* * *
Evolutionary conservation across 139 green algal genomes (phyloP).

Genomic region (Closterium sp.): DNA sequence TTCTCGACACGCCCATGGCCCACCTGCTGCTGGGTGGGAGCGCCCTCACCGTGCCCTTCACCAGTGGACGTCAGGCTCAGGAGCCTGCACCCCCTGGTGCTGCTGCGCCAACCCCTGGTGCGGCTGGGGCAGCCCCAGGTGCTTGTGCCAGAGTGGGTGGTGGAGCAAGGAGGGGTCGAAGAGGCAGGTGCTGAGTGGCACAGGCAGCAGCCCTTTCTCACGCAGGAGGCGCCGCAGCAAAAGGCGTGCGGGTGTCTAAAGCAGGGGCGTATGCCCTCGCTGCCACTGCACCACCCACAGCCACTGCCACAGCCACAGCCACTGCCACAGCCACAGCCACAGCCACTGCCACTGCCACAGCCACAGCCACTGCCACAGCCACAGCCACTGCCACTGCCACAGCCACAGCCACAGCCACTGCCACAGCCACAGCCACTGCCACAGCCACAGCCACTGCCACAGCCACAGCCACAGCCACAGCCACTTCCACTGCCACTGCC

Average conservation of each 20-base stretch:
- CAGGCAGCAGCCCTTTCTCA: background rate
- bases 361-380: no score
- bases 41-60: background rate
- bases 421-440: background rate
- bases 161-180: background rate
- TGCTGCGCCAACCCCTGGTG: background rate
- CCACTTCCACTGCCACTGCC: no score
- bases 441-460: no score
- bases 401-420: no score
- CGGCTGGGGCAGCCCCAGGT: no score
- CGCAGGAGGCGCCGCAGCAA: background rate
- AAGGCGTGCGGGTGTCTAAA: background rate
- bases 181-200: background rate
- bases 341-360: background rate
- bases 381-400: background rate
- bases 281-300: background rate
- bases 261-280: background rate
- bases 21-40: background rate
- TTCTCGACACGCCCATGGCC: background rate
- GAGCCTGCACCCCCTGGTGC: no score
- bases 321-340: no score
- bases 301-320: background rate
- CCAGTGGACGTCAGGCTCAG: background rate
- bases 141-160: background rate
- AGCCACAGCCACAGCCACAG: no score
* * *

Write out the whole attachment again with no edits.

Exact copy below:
Evolutionary conservation across 139 green algal genomes (phyloP).

Genomic region (Closterium sp.): DNA sequence TTCTCGACACGCCCATGGCCCACCTGCTGCTGGGTGGGAGCGCCCTCACCGTGCCCTTCACCAGTGGACGTCAGGCTCAGGAGCCTGCACCCCCTGGTGCTGCTGCGCCAACCCCTGGTGCGGCTGGGGCAGCCCCAGGTGCTTGTGCCAGAGTGGGTGGTGGAGCAAGGAGGGGTCGAAGAGGCAGGTGCTGAGTGGCACAGGCAGCAGCCCTTTCTCACGCAGGAGGCGCCGCAGCAAAAGGCGTGCGGGTGTCTAAAGCAGGGGCGTATGCCCTCGCTGCCACTGCACCACCCACAGCCACTGCCACAGCCACAGCCACTGCCACAGCCACAGCCACAGCCACTGCCACTGCCACAGCCACAGCCACTGCCACAGCCACAGCCACTGCCACTGCCACAGCCACAGCCACAGCCACTGCCACAGCCACAGCCACTGCCACAGCCACAGCCACTGCCACAGCCACAGCCACAGCCACAGCCACTTCCACTGCCACTGCC

Average conservation of each 20-base stretch:
- CAGGCAGCAGCCCTTTCTCA: background rate
- bases 361-380: no score
- bases 41-60: background rate
- bases 421-440: background rate
- bases 161-180: background rate
- TGCTGCGCCAACCCCTGGTG: background rate
- CCACTTCCACTGCCACTGCC: no score
- bases 441-460: no score
- bases 401-420: no score
- CGGCTGGGGCAGCCCCAGGT: no score
- CGCAGGAGGCGCCGCAGCAA: background rate
- AAGGCGTGCGGGTGTCTAAA: background rate
- bases 181-200: background rate
- bases 341-360: background rate
- bases 381-400: background rate
- bases 281-300: background rate
- bases 261-280: background rate
- bases 21-40: background rate
- TTCTCGACACGCCCATGGCC: background rate
- GAGCCTGCACCCCCTGGTGC: no score
- bases 321-340: no score
- bases 301-320: background rate
- CCAGTGGACGTCAGGCTCAG: background rate
- bases 141-160: background rate
- AGCCACAGCCACAGCCACAG: no score